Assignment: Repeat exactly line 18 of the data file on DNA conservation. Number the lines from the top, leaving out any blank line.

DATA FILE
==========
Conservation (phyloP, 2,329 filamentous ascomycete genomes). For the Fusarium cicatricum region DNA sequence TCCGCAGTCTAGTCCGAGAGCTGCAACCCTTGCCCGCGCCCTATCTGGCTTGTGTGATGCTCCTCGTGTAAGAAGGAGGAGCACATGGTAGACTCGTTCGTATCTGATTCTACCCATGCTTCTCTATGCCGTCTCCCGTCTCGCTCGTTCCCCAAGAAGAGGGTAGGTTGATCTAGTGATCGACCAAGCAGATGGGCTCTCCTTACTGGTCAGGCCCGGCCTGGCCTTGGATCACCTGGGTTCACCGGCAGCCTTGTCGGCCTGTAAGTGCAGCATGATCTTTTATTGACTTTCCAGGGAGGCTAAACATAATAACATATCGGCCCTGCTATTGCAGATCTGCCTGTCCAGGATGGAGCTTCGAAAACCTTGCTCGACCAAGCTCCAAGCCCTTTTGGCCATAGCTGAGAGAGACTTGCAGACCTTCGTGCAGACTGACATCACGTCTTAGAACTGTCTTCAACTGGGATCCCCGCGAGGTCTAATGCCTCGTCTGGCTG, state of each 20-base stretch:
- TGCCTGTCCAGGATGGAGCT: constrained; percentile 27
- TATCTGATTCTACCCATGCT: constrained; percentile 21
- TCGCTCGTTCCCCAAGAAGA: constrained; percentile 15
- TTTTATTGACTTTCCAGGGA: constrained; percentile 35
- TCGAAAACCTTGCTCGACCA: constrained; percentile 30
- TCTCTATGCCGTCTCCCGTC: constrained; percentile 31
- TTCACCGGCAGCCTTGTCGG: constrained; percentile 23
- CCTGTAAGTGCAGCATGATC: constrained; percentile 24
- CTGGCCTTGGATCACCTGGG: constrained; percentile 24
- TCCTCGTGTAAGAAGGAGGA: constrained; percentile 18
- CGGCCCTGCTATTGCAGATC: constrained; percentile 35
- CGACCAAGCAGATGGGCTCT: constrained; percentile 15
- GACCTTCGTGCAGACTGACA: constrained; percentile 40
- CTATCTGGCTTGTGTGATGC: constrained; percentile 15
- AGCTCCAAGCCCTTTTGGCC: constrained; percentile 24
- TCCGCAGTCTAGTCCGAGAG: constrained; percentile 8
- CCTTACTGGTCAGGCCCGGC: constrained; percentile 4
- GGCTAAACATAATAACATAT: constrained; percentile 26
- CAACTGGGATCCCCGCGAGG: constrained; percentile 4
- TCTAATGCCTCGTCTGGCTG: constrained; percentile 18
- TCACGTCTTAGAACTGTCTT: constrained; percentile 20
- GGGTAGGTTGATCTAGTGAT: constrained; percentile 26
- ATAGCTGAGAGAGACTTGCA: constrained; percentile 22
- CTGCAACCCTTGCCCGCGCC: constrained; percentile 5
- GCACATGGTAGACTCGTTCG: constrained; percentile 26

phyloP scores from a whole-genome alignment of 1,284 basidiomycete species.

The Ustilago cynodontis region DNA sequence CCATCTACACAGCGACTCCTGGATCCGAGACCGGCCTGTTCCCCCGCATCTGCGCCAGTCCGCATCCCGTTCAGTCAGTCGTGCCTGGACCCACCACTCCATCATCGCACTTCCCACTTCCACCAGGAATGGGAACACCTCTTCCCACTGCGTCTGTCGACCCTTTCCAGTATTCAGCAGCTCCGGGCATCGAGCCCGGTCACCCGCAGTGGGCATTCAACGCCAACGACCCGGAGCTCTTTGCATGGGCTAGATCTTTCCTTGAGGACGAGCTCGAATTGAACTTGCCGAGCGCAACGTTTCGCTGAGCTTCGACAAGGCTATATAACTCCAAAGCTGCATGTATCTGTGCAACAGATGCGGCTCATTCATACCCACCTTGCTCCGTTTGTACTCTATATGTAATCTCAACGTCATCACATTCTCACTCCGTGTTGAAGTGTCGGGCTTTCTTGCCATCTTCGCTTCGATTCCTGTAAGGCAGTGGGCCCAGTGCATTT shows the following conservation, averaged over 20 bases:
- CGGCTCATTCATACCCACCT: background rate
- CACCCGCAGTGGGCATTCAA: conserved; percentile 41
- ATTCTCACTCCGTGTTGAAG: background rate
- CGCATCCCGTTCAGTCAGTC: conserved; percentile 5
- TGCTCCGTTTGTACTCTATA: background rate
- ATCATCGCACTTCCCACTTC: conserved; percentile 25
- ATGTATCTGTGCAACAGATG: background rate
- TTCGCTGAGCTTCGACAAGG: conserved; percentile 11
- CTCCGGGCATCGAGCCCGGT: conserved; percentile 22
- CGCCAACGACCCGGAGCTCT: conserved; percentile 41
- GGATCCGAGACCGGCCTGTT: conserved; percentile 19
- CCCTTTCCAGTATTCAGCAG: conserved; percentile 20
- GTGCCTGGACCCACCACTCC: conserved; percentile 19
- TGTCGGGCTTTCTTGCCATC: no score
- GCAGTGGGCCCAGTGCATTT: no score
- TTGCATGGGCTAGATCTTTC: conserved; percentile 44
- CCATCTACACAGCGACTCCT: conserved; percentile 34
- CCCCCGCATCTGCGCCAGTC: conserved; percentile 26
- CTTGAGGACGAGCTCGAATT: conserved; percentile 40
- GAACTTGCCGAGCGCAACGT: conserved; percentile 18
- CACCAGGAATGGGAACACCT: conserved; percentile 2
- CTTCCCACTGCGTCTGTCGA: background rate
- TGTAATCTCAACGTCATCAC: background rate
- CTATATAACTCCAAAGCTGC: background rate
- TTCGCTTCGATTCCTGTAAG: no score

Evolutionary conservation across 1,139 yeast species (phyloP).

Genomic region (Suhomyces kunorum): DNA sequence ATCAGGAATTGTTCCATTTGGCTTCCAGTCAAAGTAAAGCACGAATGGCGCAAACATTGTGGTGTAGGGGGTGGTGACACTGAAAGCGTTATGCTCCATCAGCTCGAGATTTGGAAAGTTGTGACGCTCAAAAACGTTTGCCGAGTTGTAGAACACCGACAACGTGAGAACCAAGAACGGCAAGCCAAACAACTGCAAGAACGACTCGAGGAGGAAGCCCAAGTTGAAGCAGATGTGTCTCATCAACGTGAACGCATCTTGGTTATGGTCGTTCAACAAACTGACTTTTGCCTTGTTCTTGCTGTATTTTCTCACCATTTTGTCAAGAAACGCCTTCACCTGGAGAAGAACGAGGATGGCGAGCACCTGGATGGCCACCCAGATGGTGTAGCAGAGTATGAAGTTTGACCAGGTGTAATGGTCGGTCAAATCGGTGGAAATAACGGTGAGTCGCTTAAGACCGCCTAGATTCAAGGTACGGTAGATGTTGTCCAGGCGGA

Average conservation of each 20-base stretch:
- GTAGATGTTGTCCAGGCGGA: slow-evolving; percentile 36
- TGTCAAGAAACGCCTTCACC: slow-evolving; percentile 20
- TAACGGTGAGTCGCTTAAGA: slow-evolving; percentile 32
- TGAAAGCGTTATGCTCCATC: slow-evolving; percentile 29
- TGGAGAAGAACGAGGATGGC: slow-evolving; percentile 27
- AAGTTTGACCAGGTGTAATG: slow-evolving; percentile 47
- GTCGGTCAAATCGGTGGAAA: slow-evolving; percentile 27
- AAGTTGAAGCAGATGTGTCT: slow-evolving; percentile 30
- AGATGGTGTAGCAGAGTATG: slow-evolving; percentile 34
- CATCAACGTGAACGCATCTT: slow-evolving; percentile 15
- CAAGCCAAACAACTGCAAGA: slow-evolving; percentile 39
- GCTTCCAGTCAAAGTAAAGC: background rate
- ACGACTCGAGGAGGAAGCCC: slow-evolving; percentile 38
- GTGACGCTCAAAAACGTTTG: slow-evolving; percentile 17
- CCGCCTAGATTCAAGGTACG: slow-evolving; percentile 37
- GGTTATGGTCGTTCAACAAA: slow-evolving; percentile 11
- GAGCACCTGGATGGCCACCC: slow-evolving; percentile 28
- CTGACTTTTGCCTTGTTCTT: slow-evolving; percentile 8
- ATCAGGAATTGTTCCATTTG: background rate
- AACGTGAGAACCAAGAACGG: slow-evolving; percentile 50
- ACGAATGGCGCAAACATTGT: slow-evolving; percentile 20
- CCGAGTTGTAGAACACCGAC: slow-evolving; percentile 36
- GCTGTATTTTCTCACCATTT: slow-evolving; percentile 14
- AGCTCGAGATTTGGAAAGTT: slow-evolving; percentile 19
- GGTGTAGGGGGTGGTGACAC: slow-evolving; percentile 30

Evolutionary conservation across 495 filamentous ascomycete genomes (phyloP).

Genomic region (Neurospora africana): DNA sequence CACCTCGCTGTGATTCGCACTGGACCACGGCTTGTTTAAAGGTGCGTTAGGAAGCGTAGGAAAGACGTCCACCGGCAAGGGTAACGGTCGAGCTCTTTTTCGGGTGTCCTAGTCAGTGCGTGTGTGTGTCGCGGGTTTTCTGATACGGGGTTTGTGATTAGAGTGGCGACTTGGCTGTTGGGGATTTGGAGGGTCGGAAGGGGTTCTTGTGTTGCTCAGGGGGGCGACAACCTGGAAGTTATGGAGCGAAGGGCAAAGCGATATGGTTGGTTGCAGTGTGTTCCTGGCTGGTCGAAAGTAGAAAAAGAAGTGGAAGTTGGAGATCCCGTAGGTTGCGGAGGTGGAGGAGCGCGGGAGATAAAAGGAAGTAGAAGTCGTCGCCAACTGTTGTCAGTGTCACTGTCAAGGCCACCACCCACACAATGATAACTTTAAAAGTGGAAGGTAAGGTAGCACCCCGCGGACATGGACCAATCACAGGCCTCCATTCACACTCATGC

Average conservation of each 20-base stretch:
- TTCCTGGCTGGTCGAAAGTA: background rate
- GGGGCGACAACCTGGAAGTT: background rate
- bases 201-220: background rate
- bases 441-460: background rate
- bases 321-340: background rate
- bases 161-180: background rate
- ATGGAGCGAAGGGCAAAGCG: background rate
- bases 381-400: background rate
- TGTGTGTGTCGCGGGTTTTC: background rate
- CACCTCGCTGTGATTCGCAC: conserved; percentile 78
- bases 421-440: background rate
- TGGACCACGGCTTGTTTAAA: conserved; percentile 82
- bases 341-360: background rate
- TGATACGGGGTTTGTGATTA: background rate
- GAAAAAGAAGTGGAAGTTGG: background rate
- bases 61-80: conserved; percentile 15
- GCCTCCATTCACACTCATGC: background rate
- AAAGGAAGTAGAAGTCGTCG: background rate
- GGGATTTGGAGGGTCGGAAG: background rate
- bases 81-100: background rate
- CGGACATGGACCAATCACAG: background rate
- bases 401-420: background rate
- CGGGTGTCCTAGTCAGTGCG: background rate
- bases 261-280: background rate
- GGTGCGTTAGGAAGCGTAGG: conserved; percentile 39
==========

- CCTTACTGGTCAGGCCCGGC: constrained; percentile 4